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Horizontal Cities of 2031 (1931)

The December 6, 1931 Daily Capital News and Post-Tribune (Jefferson City, MO) ran a short blurb about Francis Keally's predictions for the city of 2031. Keally (1889-1978) was an architect who worked on the Oregon state capitol building in Salem, which was completed in 1938.

Francis Keally thinks that our future cities will spread out over great areas like monstrous eagles. One hundred years from today we shall have no batteries of skyscrapers to point out to our trans-Atlantic visitors. On the contrary our future cities, because of the aerial eye, will be flat-topped, and two out of every three buildings will serve as some kind of landing area for a super-auto gyroplane or a transcontinental express. What towers there are will be built at a great distance from the airports and will serve as mooring masts for giant dirigibles. The architects of our future aerial cities may have to go back to places like Constantinople and Fez for their inspiration of these future flat-topped aerial cities where one finds a low horizontal character to the entire city, occasionally broken here and there by a praying tower or a minaret.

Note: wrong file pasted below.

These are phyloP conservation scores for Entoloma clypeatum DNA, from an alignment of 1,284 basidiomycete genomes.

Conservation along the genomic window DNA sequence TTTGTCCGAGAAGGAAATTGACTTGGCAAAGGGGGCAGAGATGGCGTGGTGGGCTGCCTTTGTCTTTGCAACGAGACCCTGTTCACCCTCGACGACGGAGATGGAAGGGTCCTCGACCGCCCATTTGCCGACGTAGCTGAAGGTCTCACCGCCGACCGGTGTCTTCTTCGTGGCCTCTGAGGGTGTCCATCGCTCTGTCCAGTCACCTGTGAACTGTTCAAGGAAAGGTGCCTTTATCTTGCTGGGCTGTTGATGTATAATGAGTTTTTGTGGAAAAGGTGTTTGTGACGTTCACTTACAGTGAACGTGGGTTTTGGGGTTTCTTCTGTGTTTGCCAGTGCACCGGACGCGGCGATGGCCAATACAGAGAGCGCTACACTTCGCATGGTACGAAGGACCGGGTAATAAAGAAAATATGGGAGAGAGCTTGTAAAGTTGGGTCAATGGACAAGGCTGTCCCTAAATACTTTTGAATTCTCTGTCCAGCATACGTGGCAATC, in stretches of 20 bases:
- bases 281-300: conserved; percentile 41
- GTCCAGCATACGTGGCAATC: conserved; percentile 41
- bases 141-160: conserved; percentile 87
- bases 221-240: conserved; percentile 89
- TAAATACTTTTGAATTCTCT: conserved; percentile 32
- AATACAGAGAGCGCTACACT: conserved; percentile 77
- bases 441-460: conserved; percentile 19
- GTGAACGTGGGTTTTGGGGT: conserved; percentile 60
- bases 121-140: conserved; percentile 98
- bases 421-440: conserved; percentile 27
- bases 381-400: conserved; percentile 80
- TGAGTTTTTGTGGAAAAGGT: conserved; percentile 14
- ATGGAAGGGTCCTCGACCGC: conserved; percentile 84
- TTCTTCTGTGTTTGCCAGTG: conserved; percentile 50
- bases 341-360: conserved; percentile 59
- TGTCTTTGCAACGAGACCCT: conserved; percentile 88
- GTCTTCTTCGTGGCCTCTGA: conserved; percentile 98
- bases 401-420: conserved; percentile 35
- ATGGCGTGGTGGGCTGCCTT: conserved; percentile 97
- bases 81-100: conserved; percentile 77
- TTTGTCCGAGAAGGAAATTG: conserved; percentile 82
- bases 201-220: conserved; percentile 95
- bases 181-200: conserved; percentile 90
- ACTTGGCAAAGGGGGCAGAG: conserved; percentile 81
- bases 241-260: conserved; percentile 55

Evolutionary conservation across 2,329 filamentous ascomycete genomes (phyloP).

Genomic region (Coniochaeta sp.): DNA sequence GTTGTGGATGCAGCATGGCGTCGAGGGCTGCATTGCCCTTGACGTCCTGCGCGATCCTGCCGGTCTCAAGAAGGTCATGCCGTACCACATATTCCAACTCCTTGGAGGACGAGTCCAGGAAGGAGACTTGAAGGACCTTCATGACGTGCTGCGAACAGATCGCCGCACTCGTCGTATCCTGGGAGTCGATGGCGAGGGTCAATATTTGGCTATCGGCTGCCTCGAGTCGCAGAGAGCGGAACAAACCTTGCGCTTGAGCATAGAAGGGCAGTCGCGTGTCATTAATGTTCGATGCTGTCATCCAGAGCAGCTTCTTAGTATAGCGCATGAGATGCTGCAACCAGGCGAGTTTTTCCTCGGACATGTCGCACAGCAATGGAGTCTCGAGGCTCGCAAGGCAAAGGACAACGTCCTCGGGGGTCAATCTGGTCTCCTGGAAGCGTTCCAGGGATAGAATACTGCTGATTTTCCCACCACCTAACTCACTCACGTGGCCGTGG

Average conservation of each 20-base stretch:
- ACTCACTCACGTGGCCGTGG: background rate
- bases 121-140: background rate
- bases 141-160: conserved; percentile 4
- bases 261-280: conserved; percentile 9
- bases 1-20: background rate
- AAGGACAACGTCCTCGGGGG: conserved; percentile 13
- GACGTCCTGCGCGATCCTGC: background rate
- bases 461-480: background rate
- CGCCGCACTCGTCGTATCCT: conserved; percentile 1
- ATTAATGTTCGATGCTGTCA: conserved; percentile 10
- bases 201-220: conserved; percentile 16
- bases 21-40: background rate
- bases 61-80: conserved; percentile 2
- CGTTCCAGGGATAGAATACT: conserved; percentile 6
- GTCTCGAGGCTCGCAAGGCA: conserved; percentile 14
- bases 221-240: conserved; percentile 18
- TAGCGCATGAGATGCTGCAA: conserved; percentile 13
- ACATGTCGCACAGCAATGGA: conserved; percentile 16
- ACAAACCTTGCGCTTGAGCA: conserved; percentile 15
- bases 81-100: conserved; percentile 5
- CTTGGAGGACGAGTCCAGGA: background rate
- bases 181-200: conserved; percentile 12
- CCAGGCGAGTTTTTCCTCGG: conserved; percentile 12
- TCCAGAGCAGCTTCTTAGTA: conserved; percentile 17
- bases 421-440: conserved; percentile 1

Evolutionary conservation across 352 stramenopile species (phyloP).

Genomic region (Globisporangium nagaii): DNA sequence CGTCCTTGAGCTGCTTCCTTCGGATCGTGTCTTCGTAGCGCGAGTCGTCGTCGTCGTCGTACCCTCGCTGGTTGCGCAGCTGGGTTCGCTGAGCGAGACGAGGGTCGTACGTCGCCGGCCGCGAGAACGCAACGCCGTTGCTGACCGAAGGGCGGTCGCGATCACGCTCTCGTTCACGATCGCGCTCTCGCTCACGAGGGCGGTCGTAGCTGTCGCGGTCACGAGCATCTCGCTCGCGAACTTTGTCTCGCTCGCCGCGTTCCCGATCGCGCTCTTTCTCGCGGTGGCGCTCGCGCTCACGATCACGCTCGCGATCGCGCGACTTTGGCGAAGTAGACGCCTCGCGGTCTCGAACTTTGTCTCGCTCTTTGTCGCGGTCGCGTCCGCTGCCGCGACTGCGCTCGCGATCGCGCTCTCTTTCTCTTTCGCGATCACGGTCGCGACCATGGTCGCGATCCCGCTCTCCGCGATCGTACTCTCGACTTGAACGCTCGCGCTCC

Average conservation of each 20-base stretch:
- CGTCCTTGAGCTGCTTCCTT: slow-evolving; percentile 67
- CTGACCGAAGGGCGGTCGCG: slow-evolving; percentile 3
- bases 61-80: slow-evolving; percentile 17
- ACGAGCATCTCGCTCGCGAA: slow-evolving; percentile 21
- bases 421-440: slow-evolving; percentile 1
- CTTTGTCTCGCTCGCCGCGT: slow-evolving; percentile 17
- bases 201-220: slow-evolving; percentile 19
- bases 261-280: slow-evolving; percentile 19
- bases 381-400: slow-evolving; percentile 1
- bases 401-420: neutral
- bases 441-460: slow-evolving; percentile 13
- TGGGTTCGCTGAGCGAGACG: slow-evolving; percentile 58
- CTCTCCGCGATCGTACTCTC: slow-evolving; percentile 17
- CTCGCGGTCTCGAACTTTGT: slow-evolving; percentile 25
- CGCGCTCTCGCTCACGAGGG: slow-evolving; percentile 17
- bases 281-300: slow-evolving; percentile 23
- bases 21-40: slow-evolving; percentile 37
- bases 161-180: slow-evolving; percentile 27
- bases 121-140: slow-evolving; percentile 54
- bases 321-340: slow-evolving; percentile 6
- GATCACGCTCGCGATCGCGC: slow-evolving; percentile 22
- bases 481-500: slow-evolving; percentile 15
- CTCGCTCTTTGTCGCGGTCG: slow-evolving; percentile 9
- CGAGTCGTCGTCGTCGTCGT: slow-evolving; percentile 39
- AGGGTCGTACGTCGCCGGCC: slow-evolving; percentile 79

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Francis Keally also had an idea in the August, 1931 issue of Modern Mechanics for glass banks.

Previously on Paleo-Future:
The Family Plane of 2030 A.D. (1930)
Pictures Stately Edifices (1923)

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DISCUSSION

fraktastic
Fraktastic

So then he was right, but for the wrong reasons. All cities that had most of their growth after widespread ownership of automobiles are flat, decentralized things. I noticed this first when I went to school in Tucson. Almost no downtown area at all for a city of that size. Of course LA. Still waiting for the super-auto gyroplane though, and a mooring mast on the roof.